To Find Friends, Plant Seeds of Friendship

harming others

To Find Friends, Plant Seeds of Friendship

It goes without saying that harming others does not a friendly community make. With one-minute mindfulness, we can begin to refrain from doing harm while cultivating love and good relations. When we live with this value, we honor all with whom we share the air and other natural resources, as well as all those who will inherit the seeds we plant today. Such is the sentiment echoed in my poem “Friendship Field.”

Each spring I plant a friendship field
with seeds of loving-kindness.

Every day I nurture my field
with caring words, actions, joys, and hopes.
I water it often with
compassionate action and laughter.

Come harvest time,
my field overflows with enough friendship
to warm and sustain me,
during even the darkest,
coldest winter.

Four Ways to Plant Your Friendship Field

Where to Find Friends: Plant Seeds of Friendship, article by Donald AltmanHere are four ways in which you can mindfully plant your own friendship field one minute at a time.

First, notice your negative impulses, which means accepting and recognizing that you can’t force yourself to be kind and loving all of the time. Even Mother Teresa’s path was filled with doubt. If you notice a harmful emotion or thought, take a minute to breathe and investigate what caused it. Remind yourself that you’re doing the best you can.

Second, spend a minute saying a prayer for a difficult person or situation in your life. When we pray for others, we feel compassion for the circumstances that make them who they are. This may help you gain more understanding and empathy.

Third, plant seeds of friendship by helping and cherishing others, even in little ways. It is the small actions that let others know they are loved and valued, and small actions only take a minute. Take to heart the words of Robert Louis Stevenson, who wrote in a letter,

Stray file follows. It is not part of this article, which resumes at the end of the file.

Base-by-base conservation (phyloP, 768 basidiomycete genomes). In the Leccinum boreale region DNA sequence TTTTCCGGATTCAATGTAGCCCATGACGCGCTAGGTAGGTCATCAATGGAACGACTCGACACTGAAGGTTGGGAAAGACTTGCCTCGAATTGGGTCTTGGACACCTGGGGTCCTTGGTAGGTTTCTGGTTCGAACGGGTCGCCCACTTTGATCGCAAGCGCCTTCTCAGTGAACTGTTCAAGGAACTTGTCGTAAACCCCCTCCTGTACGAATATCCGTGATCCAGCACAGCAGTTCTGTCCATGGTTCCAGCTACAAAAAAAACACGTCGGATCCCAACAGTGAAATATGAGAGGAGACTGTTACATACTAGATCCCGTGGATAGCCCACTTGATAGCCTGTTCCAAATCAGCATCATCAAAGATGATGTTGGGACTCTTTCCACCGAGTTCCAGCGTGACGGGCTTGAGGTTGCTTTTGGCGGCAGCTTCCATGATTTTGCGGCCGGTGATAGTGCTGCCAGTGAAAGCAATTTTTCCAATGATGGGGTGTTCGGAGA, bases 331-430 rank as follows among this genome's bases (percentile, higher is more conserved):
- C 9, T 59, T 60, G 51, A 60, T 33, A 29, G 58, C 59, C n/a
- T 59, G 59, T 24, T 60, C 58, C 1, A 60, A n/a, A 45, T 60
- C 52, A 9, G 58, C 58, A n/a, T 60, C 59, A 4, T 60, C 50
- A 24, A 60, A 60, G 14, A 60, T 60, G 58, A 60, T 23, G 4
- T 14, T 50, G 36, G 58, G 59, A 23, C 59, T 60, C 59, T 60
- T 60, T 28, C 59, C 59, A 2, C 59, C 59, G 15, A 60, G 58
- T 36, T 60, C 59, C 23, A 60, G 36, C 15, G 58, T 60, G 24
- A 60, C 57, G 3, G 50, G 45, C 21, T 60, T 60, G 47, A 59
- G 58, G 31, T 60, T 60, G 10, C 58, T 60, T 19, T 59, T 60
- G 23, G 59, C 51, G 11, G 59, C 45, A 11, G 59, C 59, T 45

“It is the history of our kindnesses that alone makes this world tolerable. If it were not for that, for the effect of kind words, kind looks, kind letters...I should be inclined to think our life a practical jest in the worst possible spirit.”

Finally, strive to let go of your expectations about the way people should act. Instead of getting frustrated, accept that all individuals are imperfect and subject to ignorance, confusion, and delusion. Then give as much as you feel capable of giving from your heart, without demanding anything in return. Give freely to others. And you never know from what direction friendship may come, so plant one-minute seeds of love and kindness wherever you happen to be.

PRACTICE: QUALITIES FOR DEVELOPING FRIENDSHIP

Make a list of the qualities you feel are important for developing friendship, such as loyalty, dependability, listening, trust, acceptance, and so on. Embody these qualities one minute at a time to cultivate and grow your friendship field.

©2011. Reprinted with permission of the publisher,
New World Library, Novato, CA. www.newworldlibrary.com

Article Source

This article was excerpted from the book: One-Minute Mindfulness by Donald AltmanOne-Minute Mindfulness: 50 Simple Ways to Find Peace, Clarity, and New Possibilities in a Stressed-Out World
by Donald Altman.

Click here for more info and/or to order this book on Amazon.

About the Author

Donald Altman, author of the article: Where to Find Friends -- Plant Seeds of FriendshipDonald Altman is a psychotherapist and former Buddhist monk. Born in Chicago, he now resides in Portland, Oregon, where he teaches at Portland State University as an adjunct faculty member of the Interpersonal Neurobiology Program, and is an adjunct professor at Lewis and Clark Graduate School of Education and Counseling. Donald also serves on the board of directors of "THE CENTER FOR MINDFUL EATING." In his own words: "I believe it only takes a few grains of mindfulness each day to deepen enjoyment in daily life, and I have seen how it has changed lives in a positive way... one moment at a time!" In addition to bringing practical mindfulness skills and strategies to anyone wanting a less chaotic life, Donald also travels around the country teaching therapists and professionals how to use clinical mindfulness interventions for anxiety, depression, and stress. Visit his website http://www.mindfulpractices.com.
 

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